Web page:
Centers Marcin Gortat and Robin Lopez combined for 4-for-20 shooting as Denver cleverly packed deep into the paint, giving the Phoenix centers out-of-rhythm shots from 10-to-15 feet out, most of which they missed.

How many shots the Denver big men altered perhaps could be reflected in the following numbers: Denver scored 54 points in the paint to the Suns’ 24, and both teams took 48 attempts in the paint for the game. The difference? The Suns connected on only 12 of those compared to the Nuggets’ 27.

Equally as hurtful for Phoenix were the turnovers.

The Suns finished with 16 giveaways after three quarters to the Nuggets’ 15, but Denver used its speed to score 24 points off the mishaps to the Suns’ 11, many of which came off of fastbreak opportunities.

The few positives for Phoenix were Redd and rookie Markieff Morris’ night of 21 points (a career hight), six rebounds, four steals and two blocks.

Without Nash, the starting unit struggled with replacement Ronnie Price, who had six assists but five turnovers. Jared Dudley scored only six in 27 minutes and Gortat struggled to finish in the paint, closing the game with 10 points and 14 rebounds. At -12 and -17 in +/-, respectively, Dudley and Gortat had the worst +/- numbers for the Suns.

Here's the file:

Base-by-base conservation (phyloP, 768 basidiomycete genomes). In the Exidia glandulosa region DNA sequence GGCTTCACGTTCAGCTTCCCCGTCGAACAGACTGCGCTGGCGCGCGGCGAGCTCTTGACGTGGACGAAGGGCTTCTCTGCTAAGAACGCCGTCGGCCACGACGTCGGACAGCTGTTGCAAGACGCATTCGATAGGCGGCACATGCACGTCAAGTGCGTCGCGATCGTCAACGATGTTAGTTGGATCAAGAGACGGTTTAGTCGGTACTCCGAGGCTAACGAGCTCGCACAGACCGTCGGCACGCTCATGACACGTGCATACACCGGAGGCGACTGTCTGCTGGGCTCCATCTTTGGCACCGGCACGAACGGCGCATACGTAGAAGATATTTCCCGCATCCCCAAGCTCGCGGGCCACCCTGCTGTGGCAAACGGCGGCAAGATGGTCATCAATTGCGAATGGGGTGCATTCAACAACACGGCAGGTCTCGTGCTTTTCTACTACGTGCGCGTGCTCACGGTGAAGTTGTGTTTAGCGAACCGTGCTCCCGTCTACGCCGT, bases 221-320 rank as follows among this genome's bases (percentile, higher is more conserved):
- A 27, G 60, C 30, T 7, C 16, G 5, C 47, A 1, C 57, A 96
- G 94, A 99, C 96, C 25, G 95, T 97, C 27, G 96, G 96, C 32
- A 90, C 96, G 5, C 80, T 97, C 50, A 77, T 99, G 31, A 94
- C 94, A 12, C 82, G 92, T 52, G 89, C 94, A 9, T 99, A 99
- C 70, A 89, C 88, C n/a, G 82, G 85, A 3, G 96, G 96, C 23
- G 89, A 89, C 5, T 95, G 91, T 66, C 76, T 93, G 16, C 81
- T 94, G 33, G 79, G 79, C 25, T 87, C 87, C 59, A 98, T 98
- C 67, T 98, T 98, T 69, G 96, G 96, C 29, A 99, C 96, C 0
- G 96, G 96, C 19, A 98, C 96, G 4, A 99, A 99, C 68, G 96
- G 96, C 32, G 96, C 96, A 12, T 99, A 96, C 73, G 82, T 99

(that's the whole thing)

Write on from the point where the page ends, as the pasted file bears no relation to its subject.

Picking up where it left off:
And with rotation spots opened up thanks to the veterans sitting out, nobody really took advantage. Shannon Brown, who hadn’t played since the Feb. 4 game against Charlotte, showed poor discipline and timing, shooting 2-of-11 from the floor and had two turnovers in almost 23 minutes. Hakim Warrick finally returned to the floor, but he turned it over twice in just 3:34 of court time.

Outside of Morris’ solid 8-for-16 shooting, the Phoenix bench shot a dismal 6-for-32, or 18.8 percent, from the field.

Here’s the optimist’s outlook.

Missing Nash meant missing an offensive rhythm, and in that sense, seemingly open looks were out of the timing of the offense and ended up off-target. Atlanta is on deck tomorrow night in Phoenix, and though there’s little turnaround time, the Suns will have two fresh bodies return to their proper roles in the starting lineup.

  • Scott

    Suns clearly lack leadership with those two sitting out.

    I still recommend making Dudley and Frye 2nd unit captains.

  • shawn